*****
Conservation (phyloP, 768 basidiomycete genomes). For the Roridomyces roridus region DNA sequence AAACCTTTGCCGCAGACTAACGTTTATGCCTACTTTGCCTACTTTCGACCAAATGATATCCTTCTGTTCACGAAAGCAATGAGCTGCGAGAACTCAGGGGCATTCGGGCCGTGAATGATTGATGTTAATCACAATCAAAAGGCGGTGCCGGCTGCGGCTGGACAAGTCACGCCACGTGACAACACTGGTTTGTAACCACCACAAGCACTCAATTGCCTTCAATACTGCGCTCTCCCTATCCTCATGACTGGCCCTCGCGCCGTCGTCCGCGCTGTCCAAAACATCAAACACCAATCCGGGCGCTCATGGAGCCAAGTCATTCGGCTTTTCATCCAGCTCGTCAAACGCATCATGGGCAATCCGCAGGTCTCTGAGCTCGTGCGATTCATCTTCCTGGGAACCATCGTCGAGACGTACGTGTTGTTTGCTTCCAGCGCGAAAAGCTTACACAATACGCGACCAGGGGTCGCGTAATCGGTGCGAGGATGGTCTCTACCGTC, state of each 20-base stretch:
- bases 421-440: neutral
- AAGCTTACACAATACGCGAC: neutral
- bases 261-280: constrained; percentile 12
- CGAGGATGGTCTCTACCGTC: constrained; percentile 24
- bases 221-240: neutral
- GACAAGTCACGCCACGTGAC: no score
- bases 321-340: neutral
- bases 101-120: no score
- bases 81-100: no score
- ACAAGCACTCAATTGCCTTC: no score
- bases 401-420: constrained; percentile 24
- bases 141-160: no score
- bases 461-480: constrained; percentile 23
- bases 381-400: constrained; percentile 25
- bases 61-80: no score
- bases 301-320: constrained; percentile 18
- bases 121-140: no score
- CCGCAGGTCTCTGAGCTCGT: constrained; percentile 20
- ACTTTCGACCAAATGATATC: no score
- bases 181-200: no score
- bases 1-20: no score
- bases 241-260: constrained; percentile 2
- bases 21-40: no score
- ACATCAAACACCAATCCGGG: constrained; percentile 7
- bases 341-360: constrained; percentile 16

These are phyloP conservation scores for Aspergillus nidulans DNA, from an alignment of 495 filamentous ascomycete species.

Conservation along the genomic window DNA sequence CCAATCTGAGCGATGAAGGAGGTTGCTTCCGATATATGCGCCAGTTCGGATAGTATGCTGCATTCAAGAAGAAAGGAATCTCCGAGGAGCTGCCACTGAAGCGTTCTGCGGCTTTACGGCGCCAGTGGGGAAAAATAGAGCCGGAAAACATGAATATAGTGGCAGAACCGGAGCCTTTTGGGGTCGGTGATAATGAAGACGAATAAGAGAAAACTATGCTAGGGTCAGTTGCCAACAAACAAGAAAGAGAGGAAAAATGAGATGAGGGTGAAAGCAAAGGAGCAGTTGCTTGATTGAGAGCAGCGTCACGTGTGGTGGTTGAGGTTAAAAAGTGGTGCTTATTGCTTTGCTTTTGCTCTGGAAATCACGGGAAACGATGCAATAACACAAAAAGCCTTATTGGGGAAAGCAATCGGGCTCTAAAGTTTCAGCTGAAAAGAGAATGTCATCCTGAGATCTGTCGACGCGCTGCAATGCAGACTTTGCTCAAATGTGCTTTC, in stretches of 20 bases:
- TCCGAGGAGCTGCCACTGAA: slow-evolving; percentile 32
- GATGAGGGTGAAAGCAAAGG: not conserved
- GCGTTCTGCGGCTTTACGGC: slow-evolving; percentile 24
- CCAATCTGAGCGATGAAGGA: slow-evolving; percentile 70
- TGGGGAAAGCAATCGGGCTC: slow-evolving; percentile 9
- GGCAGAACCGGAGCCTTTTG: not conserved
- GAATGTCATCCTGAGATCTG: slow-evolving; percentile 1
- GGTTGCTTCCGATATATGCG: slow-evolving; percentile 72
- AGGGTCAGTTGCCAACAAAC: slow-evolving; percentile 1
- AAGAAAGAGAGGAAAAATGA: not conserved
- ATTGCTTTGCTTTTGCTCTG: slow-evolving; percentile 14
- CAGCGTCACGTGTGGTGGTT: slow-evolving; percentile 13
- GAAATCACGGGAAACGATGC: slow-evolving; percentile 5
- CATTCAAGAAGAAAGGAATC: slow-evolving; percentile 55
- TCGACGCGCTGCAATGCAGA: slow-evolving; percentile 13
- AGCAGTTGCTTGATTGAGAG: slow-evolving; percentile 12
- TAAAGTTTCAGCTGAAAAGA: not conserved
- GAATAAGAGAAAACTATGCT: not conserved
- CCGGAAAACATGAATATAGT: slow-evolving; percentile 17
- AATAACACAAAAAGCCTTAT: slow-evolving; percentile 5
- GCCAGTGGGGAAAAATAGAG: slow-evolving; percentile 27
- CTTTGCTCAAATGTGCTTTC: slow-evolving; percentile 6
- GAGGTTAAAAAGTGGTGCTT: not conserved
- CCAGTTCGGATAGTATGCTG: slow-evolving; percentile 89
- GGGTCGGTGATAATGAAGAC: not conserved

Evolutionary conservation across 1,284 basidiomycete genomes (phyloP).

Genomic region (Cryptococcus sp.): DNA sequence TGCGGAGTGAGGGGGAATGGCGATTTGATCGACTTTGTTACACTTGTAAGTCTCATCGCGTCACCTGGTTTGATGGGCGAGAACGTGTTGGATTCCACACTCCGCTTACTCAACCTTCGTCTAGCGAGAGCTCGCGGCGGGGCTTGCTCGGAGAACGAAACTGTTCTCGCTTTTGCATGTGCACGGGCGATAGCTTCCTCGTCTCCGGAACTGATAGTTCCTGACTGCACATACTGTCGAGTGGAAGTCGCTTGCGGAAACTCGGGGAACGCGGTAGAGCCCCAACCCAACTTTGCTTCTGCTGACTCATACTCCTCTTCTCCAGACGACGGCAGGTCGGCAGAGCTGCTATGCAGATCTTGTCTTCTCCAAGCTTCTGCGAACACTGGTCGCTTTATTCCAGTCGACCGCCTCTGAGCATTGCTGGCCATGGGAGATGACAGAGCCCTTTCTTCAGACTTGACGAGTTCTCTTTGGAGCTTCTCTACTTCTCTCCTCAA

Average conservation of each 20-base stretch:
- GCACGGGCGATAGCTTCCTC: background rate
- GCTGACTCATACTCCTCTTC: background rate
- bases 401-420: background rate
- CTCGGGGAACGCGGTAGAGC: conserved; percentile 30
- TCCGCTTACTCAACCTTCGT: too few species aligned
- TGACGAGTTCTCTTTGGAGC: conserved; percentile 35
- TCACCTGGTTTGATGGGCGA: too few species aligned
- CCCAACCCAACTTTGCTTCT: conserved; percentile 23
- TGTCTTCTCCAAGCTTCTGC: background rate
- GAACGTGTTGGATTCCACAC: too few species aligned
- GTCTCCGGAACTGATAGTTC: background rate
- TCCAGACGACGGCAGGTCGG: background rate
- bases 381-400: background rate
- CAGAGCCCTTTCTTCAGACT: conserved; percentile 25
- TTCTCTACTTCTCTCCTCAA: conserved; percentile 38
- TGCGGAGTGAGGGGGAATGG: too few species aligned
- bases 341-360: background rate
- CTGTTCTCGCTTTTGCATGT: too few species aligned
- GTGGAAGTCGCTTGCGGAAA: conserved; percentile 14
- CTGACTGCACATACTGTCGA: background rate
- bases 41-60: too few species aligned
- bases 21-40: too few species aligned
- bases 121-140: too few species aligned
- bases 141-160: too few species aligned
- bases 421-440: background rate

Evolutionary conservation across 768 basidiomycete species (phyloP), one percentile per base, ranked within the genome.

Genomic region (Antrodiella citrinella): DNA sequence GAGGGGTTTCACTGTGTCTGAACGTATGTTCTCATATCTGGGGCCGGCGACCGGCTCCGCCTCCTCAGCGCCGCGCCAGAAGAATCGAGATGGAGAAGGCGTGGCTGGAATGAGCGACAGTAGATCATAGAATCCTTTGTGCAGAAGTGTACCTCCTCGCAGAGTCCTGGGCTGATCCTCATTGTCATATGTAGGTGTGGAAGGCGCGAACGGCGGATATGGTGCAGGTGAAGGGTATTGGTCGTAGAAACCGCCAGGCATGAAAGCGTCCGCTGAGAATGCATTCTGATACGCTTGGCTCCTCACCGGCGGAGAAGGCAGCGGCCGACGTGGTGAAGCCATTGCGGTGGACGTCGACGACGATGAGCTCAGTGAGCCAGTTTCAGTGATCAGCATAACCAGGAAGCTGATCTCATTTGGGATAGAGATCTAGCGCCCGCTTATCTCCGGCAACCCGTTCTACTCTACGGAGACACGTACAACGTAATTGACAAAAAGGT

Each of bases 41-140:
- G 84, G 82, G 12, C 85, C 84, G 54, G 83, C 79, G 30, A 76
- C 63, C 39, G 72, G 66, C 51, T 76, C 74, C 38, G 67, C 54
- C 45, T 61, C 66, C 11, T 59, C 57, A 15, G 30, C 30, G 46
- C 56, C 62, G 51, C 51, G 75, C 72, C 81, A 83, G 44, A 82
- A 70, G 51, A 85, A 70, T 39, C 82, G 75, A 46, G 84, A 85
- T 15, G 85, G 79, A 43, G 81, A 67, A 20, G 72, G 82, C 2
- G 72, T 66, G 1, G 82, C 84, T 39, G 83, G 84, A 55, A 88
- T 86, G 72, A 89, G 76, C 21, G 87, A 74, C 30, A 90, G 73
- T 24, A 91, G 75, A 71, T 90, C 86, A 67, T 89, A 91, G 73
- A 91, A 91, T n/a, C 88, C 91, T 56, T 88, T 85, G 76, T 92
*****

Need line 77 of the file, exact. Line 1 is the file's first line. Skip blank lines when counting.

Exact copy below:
- bases 41-60: too few species aligned